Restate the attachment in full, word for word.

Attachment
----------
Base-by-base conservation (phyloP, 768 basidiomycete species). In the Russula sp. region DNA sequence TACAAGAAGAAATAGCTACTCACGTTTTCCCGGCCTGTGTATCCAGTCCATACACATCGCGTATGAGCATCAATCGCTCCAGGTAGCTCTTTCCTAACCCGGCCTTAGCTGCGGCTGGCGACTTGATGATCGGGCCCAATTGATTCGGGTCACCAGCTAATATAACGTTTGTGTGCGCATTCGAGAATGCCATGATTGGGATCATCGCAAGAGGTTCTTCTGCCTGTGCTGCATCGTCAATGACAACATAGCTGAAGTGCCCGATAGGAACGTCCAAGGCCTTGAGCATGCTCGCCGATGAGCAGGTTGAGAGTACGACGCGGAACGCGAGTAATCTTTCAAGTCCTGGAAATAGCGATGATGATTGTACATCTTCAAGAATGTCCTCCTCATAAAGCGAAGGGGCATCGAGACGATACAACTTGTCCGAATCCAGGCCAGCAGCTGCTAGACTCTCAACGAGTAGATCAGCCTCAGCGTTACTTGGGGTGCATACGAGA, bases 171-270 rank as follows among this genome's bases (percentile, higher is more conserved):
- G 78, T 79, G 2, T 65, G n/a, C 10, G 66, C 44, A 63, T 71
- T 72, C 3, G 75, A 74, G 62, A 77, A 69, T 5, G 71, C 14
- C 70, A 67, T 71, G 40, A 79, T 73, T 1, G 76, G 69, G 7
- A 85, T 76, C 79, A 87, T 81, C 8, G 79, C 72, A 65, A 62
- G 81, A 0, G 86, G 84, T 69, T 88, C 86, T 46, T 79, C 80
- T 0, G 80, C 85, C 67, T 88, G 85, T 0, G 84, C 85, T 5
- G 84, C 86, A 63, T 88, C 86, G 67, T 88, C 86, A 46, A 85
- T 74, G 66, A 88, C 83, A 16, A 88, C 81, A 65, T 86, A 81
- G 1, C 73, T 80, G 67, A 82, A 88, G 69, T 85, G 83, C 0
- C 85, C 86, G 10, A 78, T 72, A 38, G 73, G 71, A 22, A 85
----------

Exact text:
Base-by-base conservation (phyloP, 768 basidiomycete species). In the Russula sp. region DNA sequence TACAAGAAGAAATAGCTACTCACGTTTTCCCGGCCTGTGTATCCAGTCCATACACATCGCGTATGAGCATCAATCGCTCCAGGTAGCTCTTTCCTAACCCGGCCTTAGCTGCGGCTGGCGACTTGATGATCGGGCCCAATTGATTCGGGTCACCAGCTAATATAACGTTTGTGTGCGCATTCGAGAATGCCATGATTGGGATCATCGCAAGAGGTTCTTCTGCCTGTGCTGCATCGTCAATGACAACATAGCTGAAGTGCCCGATAGGAACGTCCAAGGCCTTGAGCATGCTCGCCGATGAGCAGGTTGAGAGTACGACGCGGAACGCGAGTAATCTTTCAAGTCCTGGAAATAGCGATGATGATTGTACATCTTCAAGAATGTCCTCCTCATAAAGCGAAGGGGCATCGAGACGATACAACTTGTCCGAATCCAGGCCAGCAGCTGCTAGACTCTCAACGAGTAGATCAGCCTCAGCGTTACTTGGGGTGCATACGAGA, bases 171-270 rank as follows among this genome's bases (percentile, higher is more conserved):
- G 78, T 79, G 2, T 65, G n/a, C 10, G 66, C 44, A 63, T 71
- T 72, C 3, G 75, A 74, G 62, A 77, A 69, T 5, G 71, C 14
- C 70, A 67, T 71, G 40, A 79, T 73, T 1, G 76, G 69, G 7
- A 85, T 76, C 79, A 87, T 81, C 8, G 79, C 72, A 65, A 62
- G 81, A 0, G 86, G 84, T 69, T 88, C 86, T 46, T 79, C 80
- T 0, G 80, C 85, C 67, T 88, G 85, T 0, G 84, C 85, T 5
- G 84, C 86, A 63, T 88, C 86, G 67, T 88, C 86, A 46, A 85
- T 74, G 66, A 88, C 83, A 16, A 88, C 81, A 65, T 86, A 81
- G 1, C 73, T 80, G 67, A 82, A 88, G 69, T 85, G 83, C 0
- C 85, C 86, G 10, A 78, T 72, A 38, G 73, G 71, A 22, A 85